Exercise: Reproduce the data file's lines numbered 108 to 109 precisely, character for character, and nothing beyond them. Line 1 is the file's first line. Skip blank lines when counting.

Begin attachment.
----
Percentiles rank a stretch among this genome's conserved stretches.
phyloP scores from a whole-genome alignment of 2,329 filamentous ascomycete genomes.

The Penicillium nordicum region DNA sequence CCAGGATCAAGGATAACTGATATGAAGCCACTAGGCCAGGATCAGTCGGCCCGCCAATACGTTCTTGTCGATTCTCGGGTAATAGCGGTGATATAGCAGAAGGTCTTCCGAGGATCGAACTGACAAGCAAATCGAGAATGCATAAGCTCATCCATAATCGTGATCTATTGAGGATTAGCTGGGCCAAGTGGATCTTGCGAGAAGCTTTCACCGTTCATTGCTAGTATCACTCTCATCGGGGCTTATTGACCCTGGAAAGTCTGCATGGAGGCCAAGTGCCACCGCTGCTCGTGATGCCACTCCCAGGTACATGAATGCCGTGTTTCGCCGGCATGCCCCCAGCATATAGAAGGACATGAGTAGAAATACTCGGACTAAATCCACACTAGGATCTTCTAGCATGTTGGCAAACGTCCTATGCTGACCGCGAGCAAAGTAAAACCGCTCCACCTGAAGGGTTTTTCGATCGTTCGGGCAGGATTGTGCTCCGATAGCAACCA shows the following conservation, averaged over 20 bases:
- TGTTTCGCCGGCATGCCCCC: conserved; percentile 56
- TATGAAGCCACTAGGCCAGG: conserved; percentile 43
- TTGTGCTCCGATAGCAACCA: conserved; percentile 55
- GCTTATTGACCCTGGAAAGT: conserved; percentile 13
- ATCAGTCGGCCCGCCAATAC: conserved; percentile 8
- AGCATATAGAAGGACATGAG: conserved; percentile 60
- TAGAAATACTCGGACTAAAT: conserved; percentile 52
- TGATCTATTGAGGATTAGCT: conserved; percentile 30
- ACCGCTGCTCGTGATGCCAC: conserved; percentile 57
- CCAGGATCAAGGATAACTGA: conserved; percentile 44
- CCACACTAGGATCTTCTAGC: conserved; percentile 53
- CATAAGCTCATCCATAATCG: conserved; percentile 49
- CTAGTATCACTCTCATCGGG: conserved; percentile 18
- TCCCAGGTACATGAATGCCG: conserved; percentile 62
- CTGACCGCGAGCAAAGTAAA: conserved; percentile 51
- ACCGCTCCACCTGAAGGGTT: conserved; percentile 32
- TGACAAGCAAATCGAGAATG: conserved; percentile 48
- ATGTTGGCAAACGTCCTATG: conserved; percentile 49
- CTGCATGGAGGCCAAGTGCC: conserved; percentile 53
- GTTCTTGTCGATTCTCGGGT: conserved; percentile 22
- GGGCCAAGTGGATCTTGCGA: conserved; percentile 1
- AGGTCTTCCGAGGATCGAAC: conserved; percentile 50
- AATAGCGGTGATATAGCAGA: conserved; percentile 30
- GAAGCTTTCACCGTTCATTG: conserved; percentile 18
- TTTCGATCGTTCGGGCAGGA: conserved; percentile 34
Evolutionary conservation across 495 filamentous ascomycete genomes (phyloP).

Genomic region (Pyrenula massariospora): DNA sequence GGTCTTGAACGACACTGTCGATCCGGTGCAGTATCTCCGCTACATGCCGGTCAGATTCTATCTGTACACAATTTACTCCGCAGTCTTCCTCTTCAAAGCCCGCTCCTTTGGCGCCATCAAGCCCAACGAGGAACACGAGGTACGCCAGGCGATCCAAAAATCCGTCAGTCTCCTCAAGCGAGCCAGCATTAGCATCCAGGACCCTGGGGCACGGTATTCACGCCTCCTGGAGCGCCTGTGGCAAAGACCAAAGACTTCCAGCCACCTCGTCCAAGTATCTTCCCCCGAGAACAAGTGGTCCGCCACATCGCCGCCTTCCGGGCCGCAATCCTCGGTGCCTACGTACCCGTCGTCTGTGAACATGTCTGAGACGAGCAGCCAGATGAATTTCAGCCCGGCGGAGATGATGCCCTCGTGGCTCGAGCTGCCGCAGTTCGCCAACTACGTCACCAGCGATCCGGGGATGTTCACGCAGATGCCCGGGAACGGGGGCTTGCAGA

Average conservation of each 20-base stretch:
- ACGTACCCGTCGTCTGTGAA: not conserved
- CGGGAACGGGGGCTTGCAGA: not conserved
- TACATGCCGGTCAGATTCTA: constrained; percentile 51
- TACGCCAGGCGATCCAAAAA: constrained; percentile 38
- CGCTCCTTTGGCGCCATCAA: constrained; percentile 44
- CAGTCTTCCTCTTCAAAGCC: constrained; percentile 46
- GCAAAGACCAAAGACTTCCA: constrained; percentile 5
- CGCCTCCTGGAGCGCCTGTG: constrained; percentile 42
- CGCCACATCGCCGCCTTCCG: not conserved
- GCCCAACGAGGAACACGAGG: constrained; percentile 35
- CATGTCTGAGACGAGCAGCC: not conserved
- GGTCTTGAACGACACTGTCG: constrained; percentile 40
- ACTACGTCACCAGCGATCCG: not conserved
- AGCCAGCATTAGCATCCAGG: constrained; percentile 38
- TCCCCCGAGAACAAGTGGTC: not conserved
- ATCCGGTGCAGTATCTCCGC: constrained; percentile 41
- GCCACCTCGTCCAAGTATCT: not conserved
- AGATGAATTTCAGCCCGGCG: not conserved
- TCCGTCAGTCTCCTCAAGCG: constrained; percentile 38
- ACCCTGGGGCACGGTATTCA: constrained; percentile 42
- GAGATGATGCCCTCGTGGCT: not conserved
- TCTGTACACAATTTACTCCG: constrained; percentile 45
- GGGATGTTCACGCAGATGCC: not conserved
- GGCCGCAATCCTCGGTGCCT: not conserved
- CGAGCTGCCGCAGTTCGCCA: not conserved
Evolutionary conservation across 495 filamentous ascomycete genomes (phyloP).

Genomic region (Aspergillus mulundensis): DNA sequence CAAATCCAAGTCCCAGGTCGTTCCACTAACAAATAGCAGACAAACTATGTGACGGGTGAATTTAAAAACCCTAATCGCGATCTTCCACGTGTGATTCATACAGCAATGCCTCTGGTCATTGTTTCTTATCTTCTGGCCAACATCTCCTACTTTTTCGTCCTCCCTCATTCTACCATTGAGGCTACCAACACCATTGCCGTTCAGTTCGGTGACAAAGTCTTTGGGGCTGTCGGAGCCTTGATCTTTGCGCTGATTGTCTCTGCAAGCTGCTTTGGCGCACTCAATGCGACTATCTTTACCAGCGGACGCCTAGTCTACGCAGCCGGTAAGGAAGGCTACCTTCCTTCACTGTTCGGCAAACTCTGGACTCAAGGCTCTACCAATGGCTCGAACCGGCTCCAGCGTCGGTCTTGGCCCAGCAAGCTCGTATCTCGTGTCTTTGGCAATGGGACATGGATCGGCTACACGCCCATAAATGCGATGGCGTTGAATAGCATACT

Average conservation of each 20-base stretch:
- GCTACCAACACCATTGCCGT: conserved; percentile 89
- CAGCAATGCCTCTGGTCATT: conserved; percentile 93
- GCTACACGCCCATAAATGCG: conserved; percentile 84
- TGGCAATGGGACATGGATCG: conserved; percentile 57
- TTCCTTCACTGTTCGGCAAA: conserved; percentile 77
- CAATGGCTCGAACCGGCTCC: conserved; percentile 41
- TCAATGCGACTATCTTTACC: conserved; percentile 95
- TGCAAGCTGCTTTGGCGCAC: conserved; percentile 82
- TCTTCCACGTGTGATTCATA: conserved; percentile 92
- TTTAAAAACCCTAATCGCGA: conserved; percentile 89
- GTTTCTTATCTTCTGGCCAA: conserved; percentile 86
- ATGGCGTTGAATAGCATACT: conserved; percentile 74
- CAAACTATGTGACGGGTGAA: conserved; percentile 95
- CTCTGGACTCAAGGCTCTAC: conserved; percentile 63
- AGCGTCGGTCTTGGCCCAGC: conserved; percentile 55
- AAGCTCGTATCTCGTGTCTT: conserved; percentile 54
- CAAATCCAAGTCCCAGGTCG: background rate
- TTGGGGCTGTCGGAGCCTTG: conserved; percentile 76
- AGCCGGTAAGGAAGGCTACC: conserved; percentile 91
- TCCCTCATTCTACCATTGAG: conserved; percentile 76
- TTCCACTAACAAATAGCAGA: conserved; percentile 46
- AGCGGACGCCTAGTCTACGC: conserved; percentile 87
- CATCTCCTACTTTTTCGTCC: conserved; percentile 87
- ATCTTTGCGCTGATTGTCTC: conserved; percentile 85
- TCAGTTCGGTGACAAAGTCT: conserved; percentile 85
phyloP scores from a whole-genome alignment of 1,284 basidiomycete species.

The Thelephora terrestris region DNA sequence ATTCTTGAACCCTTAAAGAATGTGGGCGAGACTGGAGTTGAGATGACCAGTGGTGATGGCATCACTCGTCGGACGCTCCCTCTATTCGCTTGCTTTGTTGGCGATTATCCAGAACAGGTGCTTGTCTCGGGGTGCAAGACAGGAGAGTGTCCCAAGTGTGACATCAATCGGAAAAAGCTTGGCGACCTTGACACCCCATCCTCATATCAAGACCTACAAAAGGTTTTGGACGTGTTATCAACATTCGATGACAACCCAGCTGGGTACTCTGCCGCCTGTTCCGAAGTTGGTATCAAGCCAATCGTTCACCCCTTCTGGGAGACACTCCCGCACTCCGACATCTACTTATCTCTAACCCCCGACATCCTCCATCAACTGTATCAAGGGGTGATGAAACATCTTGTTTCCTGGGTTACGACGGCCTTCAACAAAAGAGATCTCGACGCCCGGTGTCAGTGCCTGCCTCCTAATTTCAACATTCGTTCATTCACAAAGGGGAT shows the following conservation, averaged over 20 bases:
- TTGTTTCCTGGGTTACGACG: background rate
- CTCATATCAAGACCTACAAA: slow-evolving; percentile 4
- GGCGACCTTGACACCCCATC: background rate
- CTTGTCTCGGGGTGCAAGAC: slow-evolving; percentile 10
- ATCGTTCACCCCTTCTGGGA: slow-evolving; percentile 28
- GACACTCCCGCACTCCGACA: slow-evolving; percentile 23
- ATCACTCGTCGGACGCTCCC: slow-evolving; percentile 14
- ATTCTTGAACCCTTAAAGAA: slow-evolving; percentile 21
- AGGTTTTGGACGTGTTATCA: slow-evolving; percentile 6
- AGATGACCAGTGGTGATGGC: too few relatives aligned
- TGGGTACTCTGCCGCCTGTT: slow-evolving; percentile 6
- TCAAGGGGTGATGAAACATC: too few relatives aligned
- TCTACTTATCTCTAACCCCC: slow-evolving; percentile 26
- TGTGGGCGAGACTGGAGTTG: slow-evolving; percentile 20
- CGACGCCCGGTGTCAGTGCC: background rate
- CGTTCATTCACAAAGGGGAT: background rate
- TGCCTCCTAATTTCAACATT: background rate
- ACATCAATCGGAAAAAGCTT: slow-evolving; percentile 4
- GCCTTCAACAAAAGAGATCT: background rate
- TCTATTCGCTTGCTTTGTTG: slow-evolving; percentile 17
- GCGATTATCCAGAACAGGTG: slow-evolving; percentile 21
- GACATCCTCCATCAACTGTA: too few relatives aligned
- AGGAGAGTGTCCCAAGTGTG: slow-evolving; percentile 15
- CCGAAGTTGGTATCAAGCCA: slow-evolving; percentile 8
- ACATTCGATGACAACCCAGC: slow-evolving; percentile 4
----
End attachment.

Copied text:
- GACATCCTCCATCAACTGTA: too few relatives aligned
- AGGAGAGTGTCCCAAGTGTG: slow-evolving; percentile 15